question of the day: How do we tame the excesses of fanboy culture?
You probably missed it, because you are a psychologically well-adjusted person, but the Internet went, well, batshit yesterday when the first reviews of The Dark Knight Rises started appearing on Rotten Tomatoes, and a few of them were less than wholly adoring. The few Rotten reviews quickly racked up hundreds of comments, most of which are either vile deprecations — and in the case of the one female critic, Christy Lemire of the Associated Press, actively misogynistic brutality — or calls from other commenters to cool it. (RT has now disabled commenting on this film.) Critic Marshall Fine’s Web site was overloaded by angry fans in a successful attempt to crash it, says Criticwire.
Late in the day, Rotten Tomatoes editor Matt Atchity posted a rare response to the mess, which also included some pushback against Tomatometer critic Eric D. Snider, who pranked idiotic RT commenters by posting a link to a fake negative review of the film in order to prove how kneejerk those fans can be. RT was not happy; Snider later sarcastically tweeted:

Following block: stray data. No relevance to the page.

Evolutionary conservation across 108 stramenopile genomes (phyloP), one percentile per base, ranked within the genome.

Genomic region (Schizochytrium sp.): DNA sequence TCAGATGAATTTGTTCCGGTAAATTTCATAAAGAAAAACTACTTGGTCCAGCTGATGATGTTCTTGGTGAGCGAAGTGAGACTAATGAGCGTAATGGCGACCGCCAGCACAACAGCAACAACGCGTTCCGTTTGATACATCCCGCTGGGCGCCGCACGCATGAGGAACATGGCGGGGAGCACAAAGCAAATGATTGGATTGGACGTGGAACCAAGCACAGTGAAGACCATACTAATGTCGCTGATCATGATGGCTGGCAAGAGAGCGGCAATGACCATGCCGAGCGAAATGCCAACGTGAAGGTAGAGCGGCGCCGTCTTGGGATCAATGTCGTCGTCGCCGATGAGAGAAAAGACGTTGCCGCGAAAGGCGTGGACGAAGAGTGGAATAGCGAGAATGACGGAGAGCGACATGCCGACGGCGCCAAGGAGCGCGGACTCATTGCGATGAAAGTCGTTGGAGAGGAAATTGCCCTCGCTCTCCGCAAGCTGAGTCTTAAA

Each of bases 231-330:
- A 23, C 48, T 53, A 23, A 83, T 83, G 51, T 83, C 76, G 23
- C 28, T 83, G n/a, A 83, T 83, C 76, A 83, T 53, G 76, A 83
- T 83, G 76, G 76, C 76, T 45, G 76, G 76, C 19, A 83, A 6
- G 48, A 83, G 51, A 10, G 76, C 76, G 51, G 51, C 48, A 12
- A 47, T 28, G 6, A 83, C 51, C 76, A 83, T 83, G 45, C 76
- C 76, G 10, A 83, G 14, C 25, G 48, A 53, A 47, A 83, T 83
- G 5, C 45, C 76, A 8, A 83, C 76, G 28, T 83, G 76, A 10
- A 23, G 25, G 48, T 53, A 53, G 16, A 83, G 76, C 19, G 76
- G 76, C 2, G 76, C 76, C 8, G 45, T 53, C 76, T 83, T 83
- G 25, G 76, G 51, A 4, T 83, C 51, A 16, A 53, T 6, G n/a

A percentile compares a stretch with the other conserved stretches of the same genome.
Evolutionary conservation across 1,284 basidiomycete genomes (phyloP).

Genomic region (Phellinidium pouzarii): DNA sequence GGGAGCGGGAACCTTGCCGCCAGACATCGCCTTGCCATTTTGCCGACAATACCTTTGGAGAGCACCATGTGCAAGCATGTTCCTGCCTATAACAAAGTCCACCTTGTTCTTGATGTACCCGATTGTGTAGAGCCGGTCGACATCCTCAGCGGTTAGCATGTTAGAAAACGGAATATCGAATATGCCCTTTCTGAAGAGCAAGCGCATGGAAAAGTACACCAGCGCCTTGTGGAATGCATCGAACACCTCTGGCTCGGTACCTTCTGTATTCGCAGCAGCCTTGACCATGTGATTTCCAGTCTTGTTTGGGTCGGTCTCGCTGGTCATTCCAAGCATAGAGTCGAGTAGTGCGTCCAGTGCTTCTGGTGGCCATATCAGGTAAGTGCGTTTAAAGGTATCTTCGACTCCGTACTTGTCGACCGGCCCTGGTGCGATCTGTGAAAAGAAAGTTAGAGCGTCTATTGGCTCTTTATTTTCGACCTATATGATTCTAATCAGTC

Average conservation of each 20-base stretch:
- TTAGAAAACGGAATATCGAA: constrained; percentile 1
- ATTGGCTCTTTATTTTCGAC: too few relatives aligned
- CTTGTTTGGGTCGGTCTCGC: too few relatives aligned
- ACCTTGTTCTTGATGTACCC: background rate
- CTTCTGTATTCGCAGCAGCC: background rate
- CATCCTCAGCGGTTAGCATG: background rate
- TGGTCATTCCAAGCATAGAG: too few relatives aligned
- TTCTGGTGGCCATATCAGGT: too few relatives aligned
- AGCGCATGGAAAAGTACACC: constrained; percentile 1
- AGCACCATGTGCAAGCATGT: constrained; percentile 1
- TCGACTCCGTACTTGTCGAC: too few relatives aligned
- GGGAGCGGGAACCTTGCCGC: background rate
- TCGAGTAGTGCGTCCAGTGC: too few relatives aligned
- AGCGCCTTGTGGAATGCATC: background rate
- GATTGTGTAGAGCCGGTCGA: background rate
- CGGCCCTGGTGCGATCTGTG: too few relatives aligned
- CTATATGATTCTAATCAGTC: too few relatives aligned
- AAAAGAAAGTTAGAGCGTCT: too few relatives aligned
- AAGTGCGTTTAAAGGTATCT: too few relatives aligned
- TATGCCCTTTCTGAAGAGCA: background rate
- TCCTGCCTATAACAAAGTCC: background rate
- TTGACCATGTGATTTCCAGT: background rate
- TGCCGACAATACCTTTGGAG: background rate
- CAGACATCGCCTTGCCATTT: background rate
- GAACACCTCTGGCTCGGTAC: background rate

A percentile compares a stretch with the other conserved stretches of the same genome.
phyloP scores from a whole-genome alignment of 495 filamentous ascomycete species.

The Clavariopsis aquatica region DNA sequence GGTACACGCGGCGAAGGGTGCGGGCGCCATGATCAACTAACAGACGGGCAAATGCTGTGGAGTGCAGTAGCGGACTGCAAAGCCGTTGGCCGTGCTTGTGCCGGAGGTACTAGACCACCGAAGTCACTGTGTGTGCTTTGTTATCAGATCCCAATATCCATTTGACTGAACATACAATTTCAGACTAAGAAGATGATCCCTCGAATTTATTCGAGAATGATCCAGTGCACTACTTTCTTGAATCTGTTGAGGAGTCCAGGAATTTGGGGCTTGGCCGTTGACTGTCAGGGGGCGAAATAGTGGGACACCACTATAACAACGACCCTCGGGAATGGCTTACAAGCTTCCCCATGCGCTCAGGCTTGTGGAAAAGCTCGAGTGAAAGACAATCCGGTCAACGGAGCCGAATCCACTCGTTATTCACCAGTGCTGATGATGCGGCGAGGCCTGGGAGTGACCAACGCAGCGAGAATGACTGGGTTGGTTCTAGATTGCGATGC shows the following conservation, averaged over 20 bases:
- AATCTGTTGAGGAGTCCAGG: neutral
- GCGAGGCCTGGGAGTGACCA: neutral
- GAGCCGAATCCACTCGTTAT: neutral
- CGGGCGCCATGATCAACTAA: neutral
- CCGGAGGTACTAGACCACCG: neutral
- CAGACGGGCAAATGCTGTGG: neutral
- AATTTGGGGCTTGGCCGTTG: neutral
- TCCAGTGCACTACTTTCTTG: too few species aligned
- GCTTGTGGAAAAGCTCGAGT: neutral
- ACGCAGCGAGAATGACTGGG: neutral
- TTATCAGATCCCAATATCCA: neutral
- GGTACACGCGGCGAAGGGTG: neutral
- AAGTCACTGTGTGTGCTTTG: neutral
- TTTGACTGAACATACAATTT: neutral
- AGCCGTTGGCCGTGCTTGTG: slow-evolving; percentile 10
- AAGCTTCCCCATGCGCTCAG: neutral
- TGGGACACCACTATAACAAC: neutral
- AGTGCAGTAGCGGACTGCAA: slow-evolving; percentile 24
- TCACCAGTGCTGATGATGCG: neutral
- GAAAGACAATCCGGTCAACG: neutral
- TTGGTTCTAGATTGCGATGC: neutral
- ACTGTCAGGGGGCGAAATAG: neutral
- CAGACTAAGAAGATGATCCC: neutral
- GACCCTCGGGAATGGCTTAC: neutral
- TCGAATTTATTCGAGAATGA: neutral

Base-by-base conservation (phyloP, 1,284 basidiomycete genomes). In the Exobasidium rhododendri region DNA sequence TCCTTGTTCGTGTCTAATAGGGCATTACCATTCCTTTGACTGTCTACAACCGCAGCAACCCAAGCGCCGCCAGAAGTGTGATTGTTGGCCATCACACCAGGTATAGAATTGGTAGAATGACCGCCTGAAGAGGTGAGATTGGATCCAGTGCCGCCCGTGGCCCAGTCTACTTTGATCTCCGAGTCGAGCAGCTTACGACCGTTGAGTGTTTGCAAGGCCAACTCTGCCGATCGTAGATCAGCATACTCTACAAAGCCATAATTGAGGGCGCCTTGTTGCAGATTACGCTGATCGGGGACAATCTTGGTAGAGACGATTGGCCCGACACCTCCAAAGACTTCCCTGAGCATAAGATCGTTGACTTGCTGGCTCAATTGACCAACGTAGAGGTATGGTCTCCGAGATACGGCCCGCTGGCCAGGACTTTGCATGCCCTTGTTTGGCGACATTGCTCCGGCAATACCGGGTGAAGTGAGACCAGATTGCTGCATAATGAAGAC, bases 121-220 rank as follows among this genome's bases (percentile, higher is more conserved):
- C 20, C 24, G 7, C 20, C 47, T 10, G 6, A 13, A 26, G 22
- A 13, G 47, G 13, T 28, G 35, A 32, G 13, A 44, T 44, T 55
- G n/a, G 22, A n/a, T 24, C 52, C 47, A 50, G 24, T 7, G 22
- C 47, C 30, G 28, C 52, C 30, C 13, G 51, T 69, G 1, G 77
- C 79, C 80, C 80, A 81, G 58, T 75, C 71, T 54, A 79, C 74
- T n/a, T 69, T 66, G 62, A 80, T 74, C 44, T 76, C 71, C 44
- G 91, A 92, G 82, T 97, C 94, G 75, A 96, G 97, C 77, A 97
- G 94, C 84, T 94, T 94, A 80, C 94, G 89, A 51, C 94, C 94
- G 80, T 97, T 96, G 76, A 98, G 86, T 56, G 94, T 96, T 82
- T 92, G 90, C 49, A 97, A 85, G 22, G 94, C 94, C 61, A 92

I apologize to those I offended who like to respond angrily to reviews they’ve only read one sentence of, of movies they haven’t seen.
At one point during this fiasco, I tweeted in support of Snider’s pointed prank:
Would love to think that @ericdsnider has nailed reformatory theses to the door of @RottenTomatoes and kicked off the Fan Enlightenment
Because, seriously, the fan-damentalism of some of these people is in serious need of major reform. I just don’t know how we go about making it happen. Do you?
How do we tame the excesses of fanboy culture?
These people appear to have no shame, so I doubt we can shame them into behaving better. So what do we do?
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